Clearly, the new historically low interest rates offer many, if not most, homeowners an opportunity to refinance mortgages. If you are considering refinancing, make sure you have clear goals about what you want to accomplish because this opportunity isn’t likely to come around again during your lifetime. Generally, refinancing is done to accomplish one of three goals.
Refinancing Opportunities to Consider
You can also look at a combination of all three goals although that option is available to fewer people. Combination opportunities are mostly available to people with a substantial amount of equity. For instance, if your main goal is lowering the monthly payment, that is difficult to combine with shortening the length of the loan or taking out cash if don’t have much equity.
However, if you’re comfortable with your monthly payment remaining relatively unchanged or going up slightly, you could take out cash and shorten the length of your loan. For instance, you could switch from a 30-year fixed mortgage to a 20-year fixed mortgage while taking out cash at the same time. Of course, 15-year and 10-year mortgages are also possibilities.
The key components to how much your monthly payment changes are the total amount that you borrow, the new interest rate, the length of the loan, and the cost of refinancing. Don’t forget the cost of refinancing because this does add up. Another important consideration is how long you plan to continue owning the home. These scenarios make the most sense if you plan to stay in the house long term. Rarely do these make good financial sense if you’ll be selling the house within the next few years.
There are also ways to shorten the length of your loan and lower total monthly consumer payments. For instance, it might be possible to shorten the length of the loan, take cash out, and us the cash to pay off a car loan. That effectively lowers the total amount you are paying out each month. Many creative financial solutions are possible when refinancing.
Use All of the Numbers
Consider why lenders willingly offer to refinance at lower interest rates. There has to be something in it for them. Otherwise, they would prefer keeping your loan at a higher interest rate to make more money. Where lenders are making money is from the refinance costs. Generally, you will be paying closing costs all over again. You’ll be paying an application fee, appraisal fee, inspection fee, title insurance, discount fees, administrative fees, and other assorted fees. Always look carefully at the loan estimate and compare costs from multiple lenders. On average, refinance closing costs range from 3% to 6% of your loan amount.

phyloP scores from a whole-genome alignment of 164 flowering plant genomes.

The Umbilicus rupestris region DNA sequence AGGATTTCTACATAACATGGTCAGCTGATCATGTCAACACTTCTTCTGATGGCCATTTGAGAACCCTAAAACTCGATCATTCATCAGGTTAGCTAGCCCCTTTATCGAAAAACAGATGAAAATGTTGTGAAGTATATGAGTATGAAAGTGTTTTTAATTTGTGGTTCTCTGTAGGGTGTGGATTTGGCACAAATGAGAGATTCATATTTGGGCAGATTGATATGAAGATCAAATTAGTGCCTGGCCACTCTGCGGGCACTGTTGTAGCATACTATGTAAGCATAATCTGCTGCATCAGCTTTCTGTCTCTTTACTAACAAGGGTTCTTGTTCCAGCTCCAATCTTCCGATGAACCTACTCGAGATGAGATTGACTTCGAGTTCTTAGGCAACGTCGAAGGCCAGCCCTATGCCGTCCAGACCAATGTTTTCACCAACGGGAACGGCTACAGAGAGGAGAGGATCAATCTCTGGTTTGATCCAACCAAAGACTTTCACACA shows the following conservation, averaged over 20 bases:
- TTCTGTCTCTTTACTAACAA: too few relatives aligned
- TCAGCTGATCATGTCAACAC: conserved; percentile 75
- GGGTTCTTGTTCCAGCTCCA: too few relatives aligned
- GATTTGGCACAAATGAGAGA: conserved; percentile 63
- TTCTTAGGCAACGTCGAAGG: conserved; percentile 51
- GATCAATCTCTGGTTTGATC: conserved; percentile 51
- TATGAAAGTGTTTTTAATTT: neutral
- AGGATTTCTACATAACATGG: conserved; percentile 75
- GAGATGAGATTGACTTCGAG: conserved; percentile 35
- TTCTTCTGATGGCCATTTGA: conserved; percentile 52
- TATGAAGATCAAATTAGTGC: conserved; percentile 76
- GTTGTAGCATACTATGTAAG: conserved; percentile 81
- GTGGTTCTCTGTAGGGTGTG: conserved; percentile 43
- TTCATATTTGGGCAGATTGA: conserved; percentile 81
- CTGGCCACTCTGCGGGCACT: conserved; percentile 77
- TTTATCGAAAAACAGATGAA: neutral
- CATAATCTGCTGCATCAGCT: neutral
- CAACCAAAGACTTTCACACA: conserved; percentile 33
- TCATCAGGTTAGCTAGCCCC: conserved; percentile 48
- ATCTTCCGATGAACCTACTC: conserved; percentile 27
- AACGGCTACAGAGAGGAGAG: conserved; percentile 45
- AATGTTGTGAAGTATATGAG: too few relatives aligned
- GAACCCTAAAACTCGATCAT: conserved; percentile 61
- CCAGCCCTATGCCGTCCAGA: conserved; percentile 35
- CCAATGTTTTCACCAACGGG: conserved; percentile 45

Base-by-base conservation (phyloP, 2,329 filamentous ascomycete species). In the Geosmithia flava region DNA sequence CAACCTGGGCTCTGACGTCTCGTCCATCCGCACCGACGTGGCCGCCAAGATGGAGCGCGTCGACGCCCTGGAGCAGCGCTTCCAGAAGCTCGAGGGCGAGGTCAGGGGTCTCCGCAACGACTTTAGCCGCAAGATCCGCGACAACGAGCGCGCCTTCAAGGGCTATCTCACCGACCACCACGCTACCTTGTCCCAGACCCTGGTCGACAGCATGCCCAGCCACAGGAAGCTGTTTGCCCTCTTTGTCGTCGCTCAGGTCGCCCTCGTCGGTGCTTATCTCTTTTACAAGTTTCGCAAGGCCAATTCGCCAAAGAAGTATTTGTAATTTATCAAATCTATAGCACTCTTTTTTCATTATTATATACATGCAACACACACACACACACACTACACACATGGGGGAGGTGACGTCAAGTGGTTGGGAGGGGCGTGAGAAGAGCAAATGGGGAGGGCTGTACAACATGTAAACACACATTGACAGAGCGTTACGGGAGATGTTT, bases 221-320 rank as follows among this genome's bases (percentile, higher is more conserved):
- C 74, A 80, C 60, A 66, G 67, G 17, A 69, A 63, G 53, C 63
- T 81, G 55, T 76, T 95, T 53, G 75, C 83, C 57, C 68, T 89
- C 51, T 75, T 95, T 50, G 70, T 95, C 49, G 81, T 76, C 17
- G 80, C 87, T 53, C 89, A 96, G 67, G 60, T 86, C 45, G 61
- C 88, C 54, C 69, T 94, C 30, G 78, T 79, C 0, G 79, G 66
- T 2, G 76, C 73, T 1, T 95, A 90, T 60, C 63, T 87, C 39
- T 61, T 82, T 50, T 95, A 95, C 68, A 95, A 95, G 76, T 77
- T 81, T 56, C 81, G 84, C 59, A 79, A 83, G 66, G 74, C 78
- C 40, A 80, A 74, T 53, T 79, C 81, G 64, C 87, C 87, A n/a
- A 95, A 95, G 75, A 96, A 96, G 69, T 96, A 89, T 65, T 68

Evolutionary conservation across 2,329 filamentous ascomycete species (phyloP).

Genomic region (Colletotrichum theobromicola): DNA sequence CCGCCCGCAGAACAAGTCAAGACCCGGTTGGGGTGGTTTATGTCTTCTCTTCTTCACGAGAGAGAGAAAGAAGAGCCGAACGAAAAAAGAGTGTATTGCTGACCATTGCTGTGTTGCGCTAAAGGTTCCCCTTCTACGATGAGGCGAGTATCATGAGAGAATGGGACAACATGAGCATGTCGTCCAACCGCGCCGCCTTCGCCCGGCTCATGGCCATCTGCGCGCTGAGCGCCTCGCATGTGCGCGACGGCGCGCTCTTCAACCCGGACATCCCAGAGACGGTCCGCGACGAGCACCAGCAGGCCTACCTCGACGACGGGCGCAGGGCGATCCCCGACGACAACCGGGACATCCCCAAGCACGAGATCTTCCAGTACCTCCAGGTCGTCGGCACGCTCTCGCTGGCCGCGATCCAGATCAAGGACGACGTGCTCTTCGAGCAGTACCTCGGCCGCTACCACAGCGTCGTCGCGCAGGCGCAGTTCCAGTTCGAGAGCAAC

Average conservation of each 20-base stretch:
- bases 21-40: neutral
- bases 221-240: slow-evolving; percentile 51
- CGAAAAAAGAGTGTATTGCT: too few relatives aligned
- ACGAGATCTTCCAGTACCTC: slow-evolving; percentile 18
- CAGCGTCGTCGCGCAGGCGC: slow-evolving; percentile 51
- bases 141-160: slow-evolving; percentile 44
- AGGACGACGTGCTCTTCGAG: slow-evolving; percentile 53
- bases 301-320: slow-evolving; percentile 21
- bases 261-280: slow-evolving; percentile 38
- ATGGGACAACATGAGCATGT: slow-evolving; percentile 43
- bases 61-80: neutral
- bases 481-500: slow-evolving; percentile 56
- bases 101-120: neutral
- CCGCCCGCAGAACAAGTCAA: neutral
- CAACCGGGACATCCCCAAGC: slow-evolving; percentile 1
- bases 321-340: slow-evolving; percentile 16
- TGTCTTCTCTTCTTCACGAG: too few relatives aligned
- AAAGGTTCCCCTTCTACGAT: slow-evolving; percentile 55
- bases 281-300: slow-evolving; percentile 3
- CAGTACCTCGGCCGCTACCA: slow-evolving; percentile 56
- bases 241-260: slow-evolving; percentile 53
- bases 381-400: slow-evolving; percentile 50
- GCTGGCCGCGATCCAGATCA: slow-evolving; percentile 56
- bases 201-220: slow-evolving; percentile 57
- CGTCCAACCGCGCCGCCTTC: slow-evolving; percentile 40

Even before you begin filling out applications, get comfortable using a mortgage calculator to run multiple scenarios. If you are only trying to lower your monthly payment, mortgage and refinancing calculators are pretty straightforward to use. You simply put in your current mortgage information and your new mortgage information (including the costs for refinancing). You then compare your existing payment to your old payment. Something important to be aware of is that you are probably resetting the length of time you’ll be paying on the mortgage to start again at 30 years. Your monthly payment will go down but ultimately you’ll be making monthly payments for several more years. If you’ve been paying for 7 years, you only have 23 years remaining on the mortgage. Refinancing to a new 30-year mortgage resets the loan length to 30 years. That’s why it is a good idea to consider 20- and 15-year mortgages when you refinance.
If you want to lower the amount of interest you’ll ultimately pay on the loan, you use the amortization schedules from both your current loan and the loan you are considering. Pay particular attention to the interest paid column. What’s important is that as you pay off the loan each month, you pay less in interest and more against the principal each month. For your current loan, locate next month’s payment. If you’ve been paying on the loan for 5 years, this will be payment number 60. Add up all of the remaining interest payments. For the new loan, add up all of the interest payments for the entire loan. For the new loan, also add in the financing costs from the loan estimate. The difference between the two tells you how much refinancing will save you or cost you. You can use this same basic math technique if you are planning to sell the house before you pay off the mortgage. Do this by adding up the interest for the number of months you plan to keep the house. If it is 5 years, add up the next 60 months’ worth of interest payments for the current loan and compare it to the first 60 months of interest on the new loan (again, include the refinancing costs).
Too many people fail to see all of the opportunities that refinancing provides. There are many more possible financial solutions than described here. Generally, if you can save money, build equity faster, and/or pay off your mortgage faster, refinancing is a good decision. With the recent interest rate drops, even people who have fairly new mortgages may be able to benefit from refinancing. What you are mostly looking for is the cumulative savings on monthly payments that are enough to offset the costs of refinancing. With today’s interest rates, you may come out ahead by refinancing even if you’ll only be paying on the mortgage for another 18 months or 2 years.